Live Well purchased the HECM IO bond portfolio for approximately $50 million. At the same time that Live Well purchased the HECM IO bond portfolio, HILD established within Live Well a New York City-based trading desk to manage and grow Live Well’s bond portfolio.
Live Well financed the acquisition and growth of its bond portfolio through a series of loans in which Live Well used its bond portfolio as collateral. The majority of Live Well’s lenders were securities dealers whose lending arrangements with Live Well were structured as bond repurchase agreements, also known as “repo agreements.”
A repo agreement is a short-term loan in which both parties agree to the sale and future repurchase of an asset within a specified contract period. The seller sells the asset to the lender with a promise to buy it back at a specific date and at a price that includes an interest payment.
Functionally, a repo agreement is a collateralized loan in which title of the collateral is transferred to the lender.
When the loan is repaid by the borrower, the collateral is returned to the borrower through a repurchase.
Additionally, at least one of Live Well’s lenders was an FDIC-insured bank, and its lending arrangement with Live Well was structured as a secured loan, with certain bonds held as collateral by a third-party custodian.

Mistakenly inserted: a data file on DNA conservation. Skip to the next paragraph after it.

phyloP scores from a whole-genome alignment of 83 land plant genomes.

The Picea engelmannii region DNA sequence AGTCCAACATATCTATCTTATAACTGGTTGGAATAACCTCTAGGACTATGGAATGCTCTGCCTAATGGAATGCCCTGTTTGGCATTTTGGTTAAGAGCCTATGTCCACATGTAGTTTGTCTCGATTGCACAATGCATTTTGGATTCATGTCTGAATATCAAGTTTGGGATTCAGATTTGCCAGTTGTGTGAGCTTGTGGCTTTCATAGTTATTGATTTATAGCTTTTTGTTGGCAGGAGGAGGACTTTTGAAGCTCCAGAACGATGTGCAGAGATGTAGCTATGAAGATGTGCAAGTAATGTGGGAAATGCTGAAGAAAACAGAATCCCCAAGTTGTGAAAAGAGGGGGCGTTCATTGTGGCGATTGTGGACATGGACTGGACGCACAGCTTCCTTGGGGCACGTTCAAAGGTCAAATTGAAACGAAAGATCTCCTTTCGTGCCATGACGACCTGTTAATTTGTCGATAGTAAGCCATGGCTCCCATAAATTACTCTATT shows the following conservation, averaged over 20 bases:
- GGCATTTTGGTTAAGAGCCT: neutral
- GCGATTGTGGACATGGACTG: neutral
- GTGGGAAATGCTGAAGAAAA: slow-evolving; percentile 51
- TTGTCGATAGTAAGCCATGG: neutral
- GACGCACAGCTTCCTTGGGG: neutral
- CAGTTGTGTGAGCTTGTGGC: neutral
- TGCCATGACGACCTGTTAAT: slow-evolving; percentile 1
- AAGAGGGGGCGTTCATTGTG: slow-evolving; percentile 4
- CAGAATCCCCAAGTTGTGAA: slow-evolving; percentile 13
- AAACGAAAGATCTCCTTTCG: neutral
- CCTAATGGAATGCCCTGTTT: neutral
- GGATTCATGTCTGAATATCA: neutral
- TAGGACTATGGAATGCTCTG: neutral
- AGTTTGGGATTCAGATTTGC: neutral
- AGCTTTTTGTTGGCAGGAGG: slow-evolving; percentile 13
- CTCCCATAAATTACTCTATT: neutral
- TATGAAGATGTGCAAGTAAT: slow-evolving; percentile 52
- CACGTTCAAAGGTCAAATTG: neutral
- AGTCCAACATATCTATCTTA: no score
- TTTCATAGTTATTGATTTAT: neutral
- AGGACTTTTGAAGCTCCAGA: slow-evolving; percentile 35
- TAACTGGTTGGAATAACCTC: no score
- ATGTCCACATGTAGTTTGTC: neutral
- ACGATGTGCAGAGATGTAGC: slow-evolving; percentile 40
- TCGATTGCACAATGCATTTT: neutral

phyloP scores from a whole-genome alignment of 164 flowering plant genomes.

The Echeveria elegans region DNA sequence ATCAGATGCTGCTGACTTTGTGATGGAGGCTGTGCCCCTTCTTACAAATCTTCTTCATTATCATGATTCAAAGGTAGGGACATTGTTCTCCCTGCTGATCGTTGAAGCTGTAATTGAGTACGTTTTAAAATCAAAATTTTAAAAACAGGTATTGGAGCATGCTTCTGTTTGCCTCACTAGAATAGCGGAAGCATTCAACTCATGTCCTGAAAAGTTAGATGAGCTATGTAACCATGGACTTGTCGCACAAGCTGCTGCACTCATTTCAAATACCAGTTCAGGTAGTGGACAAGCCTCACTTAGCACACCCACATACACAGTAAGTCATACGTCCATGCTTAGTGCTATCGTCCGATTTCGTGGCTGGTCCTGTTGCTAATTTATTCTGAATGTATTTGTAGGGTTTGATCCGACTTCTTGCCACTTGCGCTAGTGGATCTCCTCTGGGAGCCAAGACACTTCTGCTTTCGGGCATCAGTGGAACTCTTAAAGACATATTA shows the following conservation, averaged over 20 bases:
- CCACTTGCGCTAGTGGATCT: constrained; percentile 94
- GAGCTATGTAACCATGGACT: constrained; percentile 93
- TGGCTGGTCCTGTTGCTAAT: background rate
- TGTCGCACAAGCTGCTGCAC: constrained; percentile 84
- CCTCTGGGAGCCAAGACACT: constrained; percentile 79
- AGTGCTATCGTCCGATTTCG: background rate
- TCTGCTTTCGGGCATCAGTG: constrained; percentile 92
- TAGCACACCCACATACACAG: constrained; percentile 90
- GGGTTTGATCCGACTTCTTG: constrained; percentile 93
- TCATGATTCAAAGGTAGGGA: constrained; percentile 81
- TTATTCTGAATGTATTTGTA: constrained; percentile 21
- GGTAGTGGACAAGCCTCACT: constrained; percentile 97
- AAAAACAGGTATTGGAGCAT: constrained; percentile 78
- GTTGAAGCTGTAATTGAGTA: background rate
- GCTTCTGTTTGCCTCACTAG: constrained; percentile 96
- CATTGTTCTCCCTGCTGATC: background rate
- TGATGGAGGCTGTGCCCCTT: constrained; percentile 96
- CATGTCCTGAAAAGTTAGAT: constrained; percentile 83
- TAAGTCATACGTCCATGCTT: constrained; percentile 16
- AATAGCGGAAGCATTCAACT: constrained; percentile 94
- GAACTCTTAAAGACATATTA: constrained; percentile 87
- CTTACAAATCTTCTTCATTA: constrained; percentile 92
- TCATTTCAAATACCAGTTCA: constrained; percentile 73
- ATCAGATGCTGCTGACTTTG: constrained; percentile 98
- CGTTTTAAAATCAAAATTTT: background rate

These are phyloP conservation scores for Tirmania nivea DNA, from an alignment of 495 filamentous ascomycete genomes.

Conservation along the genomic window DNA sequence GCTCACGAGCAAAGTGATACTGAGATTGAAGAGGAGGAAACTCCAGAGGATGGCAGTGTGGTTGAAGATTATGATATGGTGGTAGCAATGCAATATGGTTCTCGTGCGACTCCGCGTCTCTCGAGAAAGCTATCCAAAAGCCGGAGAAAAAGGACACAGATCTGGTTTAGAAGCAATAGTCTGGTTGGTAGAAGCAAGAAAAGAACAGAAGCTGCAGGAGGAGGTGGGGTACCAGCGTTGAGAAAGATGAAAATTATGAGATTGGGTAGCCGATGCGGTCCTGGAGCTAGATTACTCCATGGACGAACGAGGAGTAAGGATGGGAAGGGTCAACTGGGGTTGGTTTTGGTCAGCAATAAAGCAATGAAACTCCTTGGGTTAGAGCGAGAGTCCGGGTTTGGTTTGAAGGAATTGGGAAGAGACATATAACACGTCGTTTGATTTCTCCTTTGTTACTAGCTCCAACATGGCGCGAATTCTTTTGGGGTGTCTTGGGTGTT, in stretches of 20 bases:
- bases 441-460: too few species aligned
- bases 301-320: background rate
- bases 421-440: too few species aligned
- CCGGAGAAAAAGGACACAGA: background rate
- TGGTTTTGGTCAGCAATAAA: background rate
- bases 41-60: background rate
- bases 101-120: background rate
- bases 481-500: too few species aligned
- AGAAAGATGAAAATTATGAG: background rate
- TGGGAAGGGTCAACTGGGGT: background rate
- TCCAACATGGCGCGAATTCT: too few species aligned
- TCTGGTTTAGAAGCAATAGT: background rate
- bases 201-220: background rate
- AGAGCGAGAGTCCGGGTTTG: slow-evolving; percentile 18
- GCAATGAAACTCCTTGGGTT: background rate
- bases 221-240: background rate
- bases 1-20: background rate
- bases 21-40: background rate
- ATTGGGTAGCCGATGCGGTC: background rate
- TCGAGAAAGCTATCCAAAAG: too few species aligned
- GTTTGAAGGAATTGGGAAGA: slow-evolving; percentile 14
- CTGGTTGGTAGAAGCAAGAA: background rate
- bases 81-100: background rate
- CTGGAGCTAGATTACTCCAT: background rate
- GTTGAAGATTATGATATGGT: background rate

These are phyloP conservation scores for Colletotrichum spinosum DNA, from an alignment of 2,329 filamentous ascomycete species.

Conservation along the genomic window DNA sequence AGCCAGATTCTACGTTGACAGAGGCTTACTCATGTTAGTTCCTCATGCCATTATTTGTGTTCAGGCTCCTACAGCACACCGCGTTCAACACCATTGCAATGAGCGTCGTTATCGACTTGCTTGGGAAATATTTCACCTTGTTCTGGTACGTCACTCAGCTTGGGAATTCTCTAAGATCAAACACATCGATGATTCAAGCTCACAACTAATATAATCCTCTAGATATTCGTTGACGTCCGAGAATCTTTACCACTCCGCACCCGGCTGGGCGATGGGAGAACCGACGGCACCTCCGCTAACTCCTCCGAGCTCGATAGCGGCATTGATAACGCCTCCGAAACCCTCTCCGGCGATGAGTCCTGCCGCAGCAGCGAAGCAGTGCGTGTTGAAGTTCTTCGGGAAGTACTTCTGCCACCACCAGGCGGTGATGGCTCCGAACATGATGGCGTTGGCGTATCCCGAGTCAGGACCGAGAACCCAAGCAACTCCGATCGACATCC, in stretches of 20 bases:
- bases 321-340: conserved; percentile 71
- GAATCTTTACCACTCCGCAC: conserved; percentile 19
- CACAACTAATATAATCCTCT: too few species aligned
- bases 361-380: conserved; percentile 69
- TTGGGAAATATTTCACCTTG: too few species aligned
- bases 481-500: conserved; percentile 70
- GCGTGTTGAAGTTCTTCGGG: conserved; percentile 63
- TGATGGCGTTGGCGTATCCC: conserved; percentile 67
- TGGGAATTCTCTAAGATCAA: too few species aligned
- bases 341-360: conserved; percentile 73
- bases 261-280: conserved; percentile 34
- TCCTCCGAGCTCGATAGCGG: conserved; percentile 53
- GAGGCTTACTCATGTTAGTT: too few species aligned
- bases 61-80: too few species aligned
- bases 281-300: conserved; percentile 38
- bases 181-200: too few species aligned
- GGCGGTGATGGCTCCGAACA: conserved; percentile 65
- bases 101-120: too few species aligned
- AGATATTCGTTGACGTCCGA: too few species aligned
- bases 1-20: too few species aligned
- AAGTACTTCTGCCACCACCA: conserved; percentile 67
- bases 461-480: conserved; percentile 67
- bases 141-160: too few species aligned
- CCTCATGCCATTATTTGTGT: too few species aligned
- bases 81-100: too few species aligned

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The Scheme to Mismark the Bond Portfolio
Live Well’s financing agreements with all but one of the lenders required that any bond that Live Well sought to borrow against be priced by a third-party pricing source in order to determine the market value of the bond as of the measurement date. The lenders then used the value of the bond, coupled with the application of a haircut of generally 10% to 20%, to determine the amount of money to lend Live Well.
The lenders generally relied on a particular widely utilized subscription service (the “Pricing Service”) to price various securities.
In or about September 2014, HILD and his co-conspirators embarked on a scheme to cause the Pricing Service to publish valuations for the bonds that far exceeded actual market prices.
By doing so, the conspirators induced the lenders to extend credit to Live Well far in excess of the prices for which the bonds could be sold in the market. The inflated prices were based on a set of market assumptions that the conspirators called “Scenario 14.”